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Design and Deployment of a Better Course Search Tool: Inferring Latent Keywords from Enrollment Networks

  • Matthew Dong
  • Run Yu
  • Zachary A. PardosEmail author
Conference paper
Part of the Lecture Notes in Computer Science book series (LNCS, volume 11722)

Abstract

Liberal arts universities possess a vast catalog of courses from which students can choose. The common approach to surfacing these courses has been through traditional keyword matching information retrieval. The course catalog descriptions used to match on may, however, be overly brief and omit important topics covered in the course. Furthermore, even if the description is verbose, novice students may use search terms that do not match relevant courses, due to their catalog descriptions being written in the specialized language of a discipline outside of their own. In this work, we design and user test an approach intended to help mitigate these issues by augmenting course catalog descriptions with topic keywords inferred to be relevant to the course by analyzing the information conveyed by student co-enrollment networks. We tune a neural course embedding model based on enrollment sequences, then regress the embedding to a bag-of-words representation of course descriptions. Using this technique, we are able to infer keywords, in a system deployed for a user study, that students (N = 75) rated as more relevant than a word drawn at random from a course’s description.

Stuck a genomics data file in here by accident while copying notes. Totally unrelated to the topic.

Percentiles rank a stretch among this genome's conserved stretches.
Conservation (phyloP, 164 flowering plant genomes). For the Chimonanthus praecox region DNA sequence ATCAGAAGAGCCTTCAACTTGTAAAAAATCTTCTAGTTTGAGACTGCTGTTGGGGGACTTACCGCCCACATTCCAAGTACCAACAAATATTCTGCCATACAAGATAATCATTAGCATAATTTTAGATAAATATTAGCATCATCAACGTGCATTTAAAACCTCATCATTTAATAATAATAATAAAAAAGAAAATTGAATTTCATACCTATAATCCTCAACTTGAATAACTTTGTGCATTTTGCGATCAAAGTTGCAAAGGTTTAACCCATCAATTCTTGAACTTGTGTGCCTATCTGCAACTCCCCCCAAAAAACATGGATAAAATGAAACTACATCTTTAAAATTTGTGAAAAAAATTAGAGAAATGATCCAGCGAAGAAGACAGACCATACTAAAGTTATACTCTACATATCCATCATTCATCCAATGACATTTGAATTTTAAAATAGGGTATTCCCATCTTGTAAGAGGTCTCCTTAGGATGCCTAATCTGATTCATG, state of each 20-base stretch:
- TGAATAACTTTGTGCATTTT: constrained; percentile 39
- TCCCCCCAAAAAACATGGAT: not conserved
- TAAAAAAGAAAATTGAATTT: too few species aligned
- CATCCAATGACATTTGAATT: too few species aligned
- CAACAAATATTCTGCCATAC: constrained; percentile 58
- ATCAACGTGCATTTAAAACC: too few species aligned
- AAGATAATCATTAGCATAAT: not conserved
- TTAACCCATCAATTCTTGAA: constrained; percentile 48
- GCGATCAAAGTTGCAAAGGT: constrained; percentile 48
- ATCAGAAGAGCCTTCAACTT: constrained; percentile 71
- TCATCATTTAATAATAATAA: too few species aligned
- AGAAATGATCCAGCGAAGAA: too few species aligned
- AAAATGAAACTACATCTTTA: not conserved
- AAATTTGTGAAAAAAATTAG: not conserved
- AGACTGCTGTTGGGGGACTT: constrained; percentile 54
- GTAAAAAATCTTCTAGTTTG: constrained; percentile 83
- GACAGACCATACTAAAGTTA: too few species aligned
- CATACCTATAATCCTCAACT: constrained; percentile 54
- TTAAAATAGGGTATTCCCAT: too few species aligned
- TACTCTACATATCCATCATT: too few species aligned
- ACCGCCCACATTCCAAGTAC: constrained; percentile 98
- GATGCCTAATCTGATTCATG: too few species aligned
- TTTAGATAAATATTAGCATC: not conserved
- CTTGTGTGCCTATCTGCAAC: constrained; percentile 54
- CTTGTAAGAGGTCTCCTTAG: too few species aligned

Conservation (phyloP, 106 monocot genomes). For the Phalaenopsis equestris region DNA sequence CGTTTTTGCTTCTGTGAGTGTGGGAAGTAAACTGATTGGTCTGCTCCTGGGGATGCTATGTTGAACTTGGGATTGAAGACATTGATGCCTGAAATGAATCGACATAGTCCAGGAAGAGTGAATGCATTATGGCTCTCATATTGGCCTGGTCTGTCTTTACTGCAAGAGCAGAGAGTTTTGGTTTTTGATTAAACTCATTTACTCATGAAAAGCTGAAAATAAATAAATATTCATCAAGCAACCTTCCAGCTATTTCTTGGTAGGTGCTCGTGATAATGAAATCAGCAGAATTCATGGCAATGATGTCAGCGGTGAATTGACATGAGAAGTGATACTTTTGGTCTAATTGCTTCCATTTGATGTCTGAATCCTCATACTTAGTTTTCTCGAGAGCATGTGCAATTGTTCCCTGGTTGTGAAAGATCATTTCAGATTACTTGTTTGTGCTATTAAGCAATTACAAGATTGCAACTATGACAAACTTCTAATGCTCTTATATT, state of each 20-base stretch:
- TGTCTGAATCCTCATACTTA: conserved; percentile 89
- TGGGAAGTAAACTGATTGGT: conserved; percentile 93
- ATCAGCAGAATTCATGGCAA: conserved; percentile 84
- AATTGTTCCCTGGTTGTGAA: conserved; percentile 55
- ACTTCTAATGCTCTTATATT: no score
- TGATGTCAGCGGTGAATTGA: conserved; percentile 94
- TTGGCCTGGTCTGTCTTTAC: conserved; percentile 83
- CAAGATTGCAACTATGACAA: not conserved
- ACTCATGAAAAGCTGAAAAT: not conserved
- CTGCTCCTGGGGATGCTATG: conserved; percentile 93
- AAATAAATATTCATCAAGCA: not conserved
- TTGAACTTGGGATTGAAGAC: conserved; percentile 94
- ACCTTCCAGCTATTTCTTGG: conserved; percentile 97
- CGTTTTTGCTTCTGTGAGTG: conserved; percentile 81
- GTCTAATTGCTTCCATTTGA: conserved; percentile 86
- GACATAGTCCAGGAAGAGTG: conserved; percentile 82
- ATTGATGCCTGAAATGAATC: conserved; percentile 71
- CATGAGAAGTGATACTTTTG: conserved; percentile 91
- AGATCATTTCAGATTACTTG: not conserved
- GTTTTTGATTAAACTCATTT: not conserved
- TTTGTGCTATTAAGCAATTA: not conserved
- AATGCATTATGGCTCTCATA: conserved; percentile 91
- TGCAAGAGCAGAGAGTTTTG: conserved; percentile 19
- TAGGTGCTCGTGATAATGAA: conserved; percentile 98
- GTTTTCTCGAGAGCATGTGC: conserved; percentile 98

Keywords

Course search Inferred keywords Latent topics Course2vec Skip-gram Higher education Recommender systems 

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Copyright information

© Springer Nature Switzerland AG 2019

Authors and Affiliations

  1. 1.University of CaliforniaBerkeleyUSA
  2. 2.Wuhan UniversityWuhanChina

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